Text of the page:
Friday, July 2, 2010

It's been a lovely week.....

Life is very, very different here to life in Adelaide. I have written about it before and every now and then something happens which makes me feel like I am in a wonderful movie; that it cannot be real. I loved Adelaide, with its population of over a million, don't misunderstand me, but here in Cygnet the population is around 800..... Let me highlight a few key experiences.

I walk maybe 1km on the footpath to the supermarket. The sounds I hear and things I see include cars, sometimes trucks, cows, a horse, a couple of dogs and people, often an elderly woman and her shopping trolley, kids en route walking to and from school, a couple of meandering creeks, the tidal estuary of the bay and the sailing boats on moorings off past the bird sanctuary, frogs, many different birds, a playground, a walking track and a foot bridge, chooks in the food forest, the community garden full of real food and then the line of shops, cafes, bank, library, pretty little park and the post office.

I arrive at the supermarket happy, invigorated from the chilly air, reminded that I need to pick some herbs from the community garden on my way back home, and usually having spoken to at least one person I know who is in an equally relaxed frame of mind. Contrast this with going to a supermarket in any city!

On one such walk last week I saw a mulcher for sale. It was perfect. I spoke to the man who was selling it. A few days later I went back and said I'd buy it if he put some lugs on the side to hold bags..... so it was agreed. I never once mentioned my name. When I went back to pay for it, he said he'd bring it around to my home later if I liked. I began to tell him where I lived but he said he knew and now he knew my name too. That's what happens when the population of 800 becomes 801.

Today I took my car to have the connection to my new trailer changed to a Tasmanian one. I had to walk home and then walk back again later to get my car. Its the same route, only about twice as far or maybe more. The bloke who fixes cars is up another street, turn left at the dirt road past the school then wind gently along to the last house opposite the horses and the ducks by the pond. There's no sign. There never is here! You just have to know.

Next to his garage are his wife's chooks, which I was admiring while he was on the phone. She came out and we had a chat and she took me to the inner sanctum, where every increasing numbers of ever increasingly special, sophisticated, pure-bred beauties live in grassy chook palaces! Happier little creatures I have never seen..... then we came to a pair of ducks in a little home of their own. This next part of the story you just won't believe but its such a typical example of life here....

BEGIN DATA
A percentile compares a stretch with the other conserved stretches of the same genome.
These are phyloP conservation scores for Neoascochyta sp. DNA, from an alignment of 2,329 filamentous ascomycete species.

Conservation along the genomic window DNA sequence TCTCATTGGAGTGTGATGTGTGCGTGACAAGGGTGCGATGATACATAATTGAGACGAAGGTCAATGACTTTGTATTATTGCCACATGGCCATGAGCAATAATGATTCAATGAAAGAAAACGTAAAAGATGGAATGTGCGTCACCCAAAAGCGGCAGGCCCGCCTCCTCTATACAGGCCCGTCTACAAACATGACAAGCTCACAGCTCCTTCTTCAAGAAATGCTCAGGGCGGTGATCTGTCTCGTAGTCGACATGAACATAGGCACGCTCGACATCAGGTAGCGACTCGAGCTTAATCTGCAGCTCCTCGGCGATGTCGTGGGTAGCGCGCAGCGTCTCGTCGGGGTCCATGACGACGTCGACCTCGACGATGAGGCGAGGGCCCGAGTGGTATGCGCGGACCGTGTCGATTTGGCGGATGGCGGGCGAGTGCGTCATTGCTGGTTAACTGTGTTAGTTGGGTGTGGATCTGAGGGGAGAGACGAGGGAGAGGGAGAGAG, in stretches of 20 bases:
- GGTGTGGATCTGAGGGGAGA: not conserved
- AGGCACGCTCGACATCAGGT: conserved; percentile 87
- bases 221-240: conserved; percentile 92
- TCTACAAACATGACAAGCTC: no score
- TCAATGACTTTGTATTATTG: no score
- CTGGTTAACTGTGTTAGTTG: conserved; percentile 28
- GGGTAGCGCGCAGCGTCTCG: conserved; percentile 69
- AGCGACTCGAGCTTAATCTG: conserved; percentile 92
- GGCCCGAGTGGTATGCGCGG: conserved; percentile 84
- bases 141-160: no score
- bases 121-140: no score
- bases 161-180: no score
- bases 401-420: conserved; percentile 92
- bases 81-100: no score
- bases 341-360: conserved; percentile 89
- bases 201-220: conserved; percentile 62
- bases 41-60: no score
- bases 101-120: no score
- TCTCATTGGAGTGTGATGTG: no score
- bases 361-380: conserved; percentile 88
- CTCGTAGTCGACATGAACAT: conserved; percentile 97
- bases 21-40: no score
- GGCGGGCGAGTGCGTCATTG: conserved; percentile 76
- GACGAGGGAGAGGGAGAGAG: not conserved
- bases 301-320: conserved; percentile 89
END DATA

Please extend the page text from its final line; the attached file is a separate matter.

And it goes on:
Mechanic fixes cars. Across the road lives his horse and in a pond in the horse paddock live some wild ducks. Man takes horse some treats every day or so. Ducks come and join in. Ducks love horse food. Ducks get very friendly. Ducks begin to follow man back to garage and help him fix the cars.... well they do pooh everywhere and more and more ducks come to the garage. Soon man is spending more time shooing away ducks (by cracking a whip!) than fixing cars. So he catches some ducks and gives them to customers to take away to new homes. I come along on such a day.... he takes me on a walk to see all the ducks by the pond.... and now I have 2 friendly, pretty ducks, a pair; he always tries to keep pairs together. Would I like him to come and help me get the ducks out of the car, he asks. He gives me his home phone number in case I need help. Wife waves good bye to me. Now we are friends.

I come home to find a box of old grain bags for the mulcher on my verandah. There's only one person who knows I need bags for those lugs. Nice.

6 comments:

Heiko said...

It's like in our village of 250 souls. Recently some Amazon deliveries were sent back, because the courier company couldn't find our adress on their GPS. So I rang them up and told them to deliver it to the first person they met in the village and we've been getting deliveries ever since!

Kate said...

Oh Heiko, that is so lovely.

Maggie said...

It is great to hear all these stories of life in rural areas, please tell us more!. I would love to see a video of the ducks and the tidal estuary. I am just off to Urrbrae barn market, I shall say hi to Daniel for you Kate.

Aussiemade said...

Hi Kate how was the weekend? all well have you let the ducks out as yet

Kate said...

Yes! I let the ducks out and in 5 minutes they had flown away and not returned! Oh well, it was worth a try. Popsy is gorgeous but as much work and expense as a baby! I am going to write about him later today. You are the only person who has seen him so far!

daharja said...

I know *exactly* how you feel, writing this post.

We moved a couple of years ago from Melbourne (getting towards 4 million people now!) to Dunedin NZ (120,000) and have now bought a home in Wingatui (a few hundred people) which is is an offshoot of Mosgiel (10,000 people).

You get to know faces really quickly, and names. I love the sense of community. I love the natural beauty. I love that we live on a farm - even though its an itty bitty one! I love the fact were turning our corner of the world organic!

Sometimes you know you can make the world a bit different and better. All you have to do is have courage, and change.